FORT BRAGG, N.C. — The military judge who will decide whether Sgt. Bowe Bergdahl goes to prison for leaving his post in Afghanistan indicated Monday that President Trump’s recent remarks on the case could raise doubts about the Army sergeant’s legal proceedings and whether they were fair.
Bergdahl, 31, faces life in prison. He said few words during the first day of his presentencing hearing, having pleaded guilty to charges of desertion and misbehavior before the enemy in connection with his 2009 disappearance and five-year captivity by a Taliban affiliate.
But the court heard several sound bites from Trump as the judge, Army Col. Jeffrey R. Nance, sought to determine whether the president’s new comments affirmed his past statements about Bergdahl being a “dirty, rotten traitor.”
Speaking to reporters last week, Trump declined to say whether his previous attacks on Bergdahl may have unfairly influenced the soldier’s decision to plead guilty. Yet his word choice — “But I think people have heard my comments in the past,” the president said — was the subject of debate between Nance and attorneys for the defense and prosecution. In 2015, Trump also promised to review decisions made in the case if he were to become commander in chief.
Lead defense attorney Eugene Fidell filed a motion saying Trump’s latest comments build on his harsh campaign rhetoric and amount to unlawful command influence, thus compromising Bergdahl’s chances to receive a fair sentencing. The motion seeks to dismiss the case on those grounds.
Trump’s comments reconfirmed his past statements and produced a “chilling effect” on the military justice system, Fidell said — to such a degree that Nance should not impose jail time for Bergdahl.
“Words have meaning. And ‘but’ means what?” Nance asked prosecutor Maj. Justin Oshana, who disputed Fidell’s assertion that Trump continues to hold such views about Bergdahl.
Nance challenged Oshana for much of the presentencing hearing, which lasted an hour and concluded with a recess until Wednesday.
Nance had ruled in February that Trump’s campaign remarks, while “disturbing,” did not amount to unlawful command influence. But he appears to be reconsidering.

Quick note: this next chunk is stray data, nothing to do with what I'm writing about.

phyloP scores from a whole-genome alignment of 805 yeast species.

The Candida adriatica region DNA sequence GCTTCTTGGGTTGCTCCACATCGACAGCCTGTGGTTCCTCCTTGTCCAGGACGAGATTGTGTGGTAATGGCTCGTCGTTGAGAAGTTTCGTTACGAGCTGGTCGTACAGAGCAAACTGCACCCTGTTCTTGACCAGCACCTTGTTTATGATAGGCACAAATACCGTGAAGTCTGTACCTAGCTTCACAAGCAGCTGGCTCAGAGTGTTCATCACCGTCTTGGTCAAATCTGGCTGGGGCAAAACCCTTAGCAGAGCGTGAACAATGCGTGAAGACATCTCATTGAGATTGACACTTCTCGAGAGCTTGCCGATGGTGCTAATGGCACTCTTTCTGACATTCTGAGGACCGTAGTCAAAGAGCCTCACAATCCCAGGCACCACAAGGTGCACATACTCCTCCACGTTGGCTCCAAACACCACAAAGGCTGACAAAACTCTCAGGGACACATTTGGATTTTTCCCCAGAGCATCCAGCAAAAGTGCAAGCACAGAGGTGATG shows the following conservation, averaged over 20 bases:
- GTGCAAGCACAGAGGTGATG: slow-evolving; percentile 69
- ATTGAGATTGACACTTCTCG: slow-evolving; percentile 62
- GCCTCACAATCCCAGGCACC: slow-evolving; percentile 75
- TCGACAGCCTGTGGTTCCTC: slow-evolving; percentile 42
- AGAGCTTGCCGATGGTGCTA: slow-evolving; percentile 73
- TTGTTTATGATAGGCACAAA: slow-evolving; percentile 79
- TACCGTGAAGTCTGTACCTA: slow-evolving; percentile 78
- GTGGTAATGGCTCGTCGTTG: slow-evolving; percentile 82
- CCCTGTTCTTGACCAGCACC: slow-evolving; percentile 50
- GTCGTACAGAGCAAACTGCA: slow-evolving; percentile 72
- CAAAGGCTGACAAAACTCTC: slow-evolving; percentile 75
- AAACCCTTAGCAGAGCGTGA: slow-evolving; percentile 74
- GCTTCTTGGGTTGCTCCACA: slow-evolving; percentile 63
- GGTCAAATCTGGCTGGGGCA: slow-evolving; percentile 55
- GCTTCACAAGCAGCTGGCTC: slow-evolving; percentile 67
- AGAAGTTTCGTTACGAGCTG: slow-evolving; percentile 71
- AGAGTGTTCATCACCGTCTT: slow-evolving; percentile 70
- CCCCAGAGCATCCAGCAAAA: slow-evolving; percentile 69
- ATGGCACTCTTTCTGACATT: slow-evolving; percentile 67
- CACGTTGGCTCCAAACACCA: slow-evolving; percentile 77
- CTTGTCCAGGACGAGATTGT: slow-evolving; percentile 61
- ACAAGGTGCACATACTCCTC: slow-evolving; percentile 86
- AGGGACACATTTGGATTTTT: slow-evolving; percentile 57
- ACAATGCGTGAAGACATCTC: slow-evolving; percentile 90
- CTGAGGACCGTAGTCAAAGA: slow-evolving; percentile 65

“The reasons [to dismiss earlier accusations] tend to be eroded when the now-president of the United States apparently adopts those past statements,” Nance told the prosecutor. Nance added his interpretation of Trump’s meaning to be: “I shouldn’t comment on that, but I think everyone knows what I think on Bowe Bergdahl.”
Pressed further on Trump’s verbiage, Oshana offered that the president’s words were “not the best constructed,” a statement that elicited stifled chuckles in the courtroom.
Nance said he purposely avoided media reports about Bergdahl’s case, adding, “I don’t have any doubt whatsoever I can be fair and impartial in this sentencing.” He intends to retire soon, he noted, and is not slated for a promotion, suggesting commanders had little leverage to pressure him to enforce a harsher penalty.
Oshana pointed to a White House statement issued Friday that he characterized as evidence Trump has not sought to influence what punishment Bergdahl receives.
“The President expects all military personnel who are involved in any way in the military justice process to exercise their independent professional judgment, consistent with applicable laws and regulations,” the statement says. It does not mention Bergdahl by name, however.
Bergdahl entered a guilty plea last week to charges of desertion and misbehavior before the enemy, the second of which carries the possibility of a life sentence. He declined an opportunity Monday to withdraw those pleas.
He vanished from his remote base in Afghanistan in 2009 and was captured by the Taliban, at whose hands he endured five years of brutal captivity before he was handed over in a controversial prisoner swap in 2014, in which five Taliban militants also were freed.
Nance is expected to rule this week on Bergdahl’s motion to dismiss the case. There will be no court activity Tuesday or Friday, raising the possibility that his decision on Bergdahl’s fate will come next week.
Prosecutors are expected this week to use testimony from troops who have said they were injured on recovery missions after Bergdahl walked off his outpost in rugged Paktika province. Attempts to find him involved thousands of troops and diverted resources such as surveillance drones and helicopters as ground troops scoured the area for weeks.
Nance has ruled previously that a Navy SEAL and an Army National Guard sergeant were wounded in firefights that probably would not have happened if Bergdahl had not disappeared.